10 Things to Give Up

Suddenly, she realized that a fresh start was hers for the taking; that she could be the woman she’d always she’d always seen on the horizon – her future self. One step at a time, starting today.” – Life On Purpose

Some things to consider giving up include:

1. Trying to please, and be acceptable, to others

2. The fear of making a mistake

3. The fear of change

4. A fear of the future

5. Guilt or shame that’s tied to your past

6. Beating yourself up, or putting yourself down

7. Over-thinking

8. Living by your feelings

9. The desire to get even with others

10. The tendency to procrastinate.

How would your life be different if you choose to give up one of these things?

Which one could you choose to start on today?

7 thoughts on “10 Things to Give Up

  1. Number two, fear of making a mistake, is a good place for me to start this morning. I’ve noticed that people who take the lead and get things done tend to be risk takers. Understandably, these are usually educated risks, but true doers don’t get caught in the “ Ready…aim….aim..aim” syndrome—they fire! My boss is a great leader. Yet even after over 40 years in education she makes mistakes. Her practice is to simply apologize to all involved, recalibrate, and get back to being a good school principal. I want to be a leader, like her, so I’m choosing today to not fear mistakes. If we learn from them, it’s okay, right?

    Liked by 2 people

  2. Wow! You and I are on the same track so often, DLH.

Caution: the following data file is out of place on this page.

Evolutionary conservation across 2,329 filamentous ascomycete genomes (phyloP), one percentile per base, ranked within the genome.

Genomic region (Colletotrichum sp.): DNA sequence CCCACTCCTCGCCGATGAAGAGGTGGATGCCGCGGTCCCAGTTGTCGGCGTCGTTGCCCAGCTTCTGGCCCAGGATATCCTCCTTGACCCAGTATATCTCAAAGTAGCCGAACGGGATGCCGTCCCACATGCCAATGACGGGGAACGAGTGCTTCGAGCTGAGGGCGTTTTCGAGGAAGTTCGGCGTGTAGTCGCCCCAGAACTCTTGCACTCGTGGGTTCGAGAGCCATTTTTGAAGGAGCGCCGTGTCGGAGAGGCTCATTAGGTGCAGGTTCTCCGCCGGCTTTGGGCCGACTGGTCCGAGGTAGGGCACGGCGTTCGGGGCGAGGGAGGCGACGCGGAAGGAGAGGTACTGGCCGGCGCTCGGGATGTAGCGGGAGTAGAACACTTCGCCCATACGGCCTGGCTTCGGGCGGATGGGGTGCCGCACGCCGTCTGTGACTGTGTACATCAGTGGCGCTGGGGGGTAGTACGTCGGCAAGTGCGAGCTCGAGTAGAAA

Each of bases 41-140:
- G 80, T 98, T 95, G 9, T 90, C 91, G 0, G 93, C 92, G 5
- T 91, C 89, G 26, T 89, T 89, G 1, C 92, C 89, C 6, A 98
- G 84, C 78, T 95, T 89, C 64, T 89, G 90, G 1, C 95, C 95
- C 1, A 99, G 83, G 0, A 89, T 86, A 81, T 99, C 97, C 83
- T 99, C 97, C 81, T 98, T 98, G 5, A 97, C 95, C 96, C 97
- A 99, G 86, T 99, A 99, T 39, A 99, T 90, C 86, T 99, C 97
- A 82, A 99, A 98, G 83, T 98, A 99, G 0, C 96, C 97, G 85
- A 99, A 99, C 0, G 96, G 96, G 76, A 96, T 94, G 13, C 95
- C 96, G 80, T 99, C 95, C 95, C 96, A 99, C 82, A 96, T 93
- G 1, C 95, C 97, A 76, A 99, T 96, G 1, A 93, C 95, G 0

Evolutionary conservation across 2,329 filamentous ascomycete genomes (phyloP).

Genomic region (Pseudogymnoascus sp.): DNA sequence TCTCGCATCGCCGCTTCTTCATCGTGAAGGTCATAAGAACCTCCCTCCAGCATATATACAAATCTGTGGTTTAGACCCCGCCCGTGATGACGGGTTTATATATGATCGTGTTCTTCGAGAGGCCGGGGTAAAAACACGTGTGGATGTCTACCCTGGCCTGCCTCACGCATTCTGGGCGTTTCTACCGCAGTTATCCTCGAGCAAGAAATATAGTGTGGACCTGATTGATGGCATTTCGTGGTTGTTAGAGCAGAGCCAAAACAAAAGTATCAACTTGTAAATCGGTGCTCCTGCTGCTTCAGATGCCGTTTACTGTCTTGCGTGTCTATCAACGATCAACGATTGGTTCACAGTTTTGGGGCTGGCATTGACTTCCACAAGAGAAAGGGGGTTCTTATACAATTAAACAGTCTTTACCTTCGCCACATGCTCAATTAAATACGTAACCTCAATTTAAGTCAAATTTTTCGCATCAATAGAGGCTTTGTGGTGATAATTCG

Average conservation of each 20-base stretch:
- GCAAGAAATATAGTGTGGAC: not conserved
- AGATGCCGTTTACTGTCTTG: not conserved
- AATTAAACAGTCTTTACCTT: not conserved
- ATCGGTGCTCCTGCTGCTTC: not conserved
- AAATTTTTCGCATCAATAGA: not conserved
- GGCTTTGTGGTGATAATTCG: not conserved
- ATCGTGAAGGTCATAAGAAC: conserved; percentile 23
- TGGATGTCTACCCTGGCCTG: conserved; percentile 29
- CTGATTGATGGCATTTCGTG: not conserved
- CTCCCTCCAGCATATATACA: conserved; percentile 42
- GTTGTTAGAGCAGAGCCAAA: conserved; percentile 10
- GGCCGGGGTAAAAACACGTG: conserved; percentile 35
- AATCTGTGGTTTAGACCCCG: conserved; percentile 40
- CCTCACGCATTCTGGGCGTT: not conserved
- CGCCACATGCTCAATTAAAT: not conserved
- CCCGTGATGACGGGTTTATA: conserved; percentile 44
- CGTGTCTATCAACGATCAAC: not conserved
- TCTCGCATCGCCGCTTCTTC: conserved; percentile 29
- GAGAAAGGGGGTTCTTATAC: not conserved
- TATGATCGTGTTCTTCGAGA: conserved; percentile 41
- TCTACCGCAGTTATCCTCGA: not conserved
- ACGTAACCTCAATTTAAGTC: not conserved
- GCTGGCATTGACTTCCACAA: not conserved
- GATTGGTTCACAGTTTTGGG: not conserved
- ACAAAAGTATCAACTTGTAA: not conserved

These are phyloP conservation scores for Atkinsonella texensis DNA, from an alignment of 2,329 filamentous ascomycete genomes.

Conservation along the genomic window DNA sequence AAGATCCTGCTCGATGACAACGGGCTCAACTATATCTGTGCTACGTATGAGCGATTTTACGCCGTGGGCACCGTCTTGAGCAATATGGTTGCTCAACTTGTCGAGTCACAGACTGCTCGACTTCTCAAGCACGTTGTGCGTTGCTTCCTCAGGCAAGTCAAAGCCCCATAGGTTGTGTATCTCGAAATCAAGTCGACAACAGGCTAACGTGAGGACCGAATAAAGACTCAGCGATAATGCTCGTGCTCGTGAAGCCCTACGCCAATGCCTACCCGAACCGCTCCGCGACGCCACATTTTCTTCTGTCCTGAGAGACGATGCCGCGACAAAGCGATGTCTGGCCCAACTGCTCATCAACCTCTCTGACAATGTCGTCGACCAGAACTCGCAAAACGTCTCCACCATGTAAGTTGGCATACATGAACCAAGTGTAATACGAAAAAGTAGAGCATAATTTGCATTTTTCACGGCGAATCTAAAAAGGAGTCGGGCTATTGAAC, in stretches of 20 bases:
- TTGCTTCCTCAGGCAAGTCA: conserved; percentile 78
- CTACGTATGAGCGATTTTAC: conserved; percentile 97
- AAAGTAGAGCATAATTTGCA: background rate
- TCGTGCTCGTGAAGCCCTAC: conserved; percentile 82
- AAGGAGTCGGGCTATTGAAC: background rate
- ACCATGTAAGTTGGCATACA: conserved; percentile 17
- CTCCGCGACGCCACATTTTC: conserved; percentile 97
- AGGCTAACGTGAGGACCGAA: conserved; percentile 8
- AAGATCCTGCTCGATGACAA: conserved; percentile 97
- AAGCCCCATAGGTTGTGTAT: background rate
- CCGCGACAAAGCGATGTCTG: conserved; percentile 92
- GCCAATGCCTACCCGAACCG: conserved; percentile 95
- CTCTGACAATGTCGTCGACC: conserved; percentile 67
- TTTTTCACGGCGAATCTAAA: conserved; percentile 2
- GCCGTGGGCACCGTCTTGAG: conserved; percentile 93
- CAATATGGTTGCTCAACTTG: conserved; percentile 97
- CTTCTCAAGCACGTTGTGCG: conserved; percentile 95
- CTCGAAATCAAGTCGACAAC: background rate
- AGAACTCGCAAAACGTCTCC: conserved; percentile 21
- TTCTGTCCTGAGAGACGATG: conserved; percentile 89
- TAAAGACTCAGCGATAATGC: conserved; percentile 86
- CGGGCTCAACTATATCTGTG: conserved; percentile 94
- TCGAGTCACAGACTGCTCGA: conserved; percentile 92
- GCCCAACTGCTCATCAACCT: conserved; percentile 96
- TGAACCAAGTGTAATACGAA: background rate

Am guilty, to varying degrees, of all. But number one is a huge theme of my life. Very gender specific, I think. I’ve been working on it for years, and realise it is still a very strong message I carry. Acts of service. Do for others. Messages our society engrains in so many young girls, especially. Add to that being born first. The eldest.

    That your worth is all about what you do, what you sacrifice. I often wonder how it must feel being born and taught differently. If I was non-binary. Or male. Or…. Or if I was not the eldest sister of younger brothers only.

    No one deliberately did this to me. It happened because of cultural standards. I recall fighting gender expectations a lot. Especially when I was first with Rog, but also when I became a mother. I gave up my low paid, non childcare hours friendly job, but was farming, expected to do all the sacrifice. All the stay at home stuff. I prioritised Roger and the kids’ pleasure.



  3. That pleasing others driver is such a hard one to recover from – but it can completely take over, and ruin, your life. It hits you eventually that others don’t make a fraction of the sacrifices you make for them. I often wonder how birth order affects our personality as well. Interestingly, my younger daughter has a very powerful please other driver but the older really doesn’t!!!


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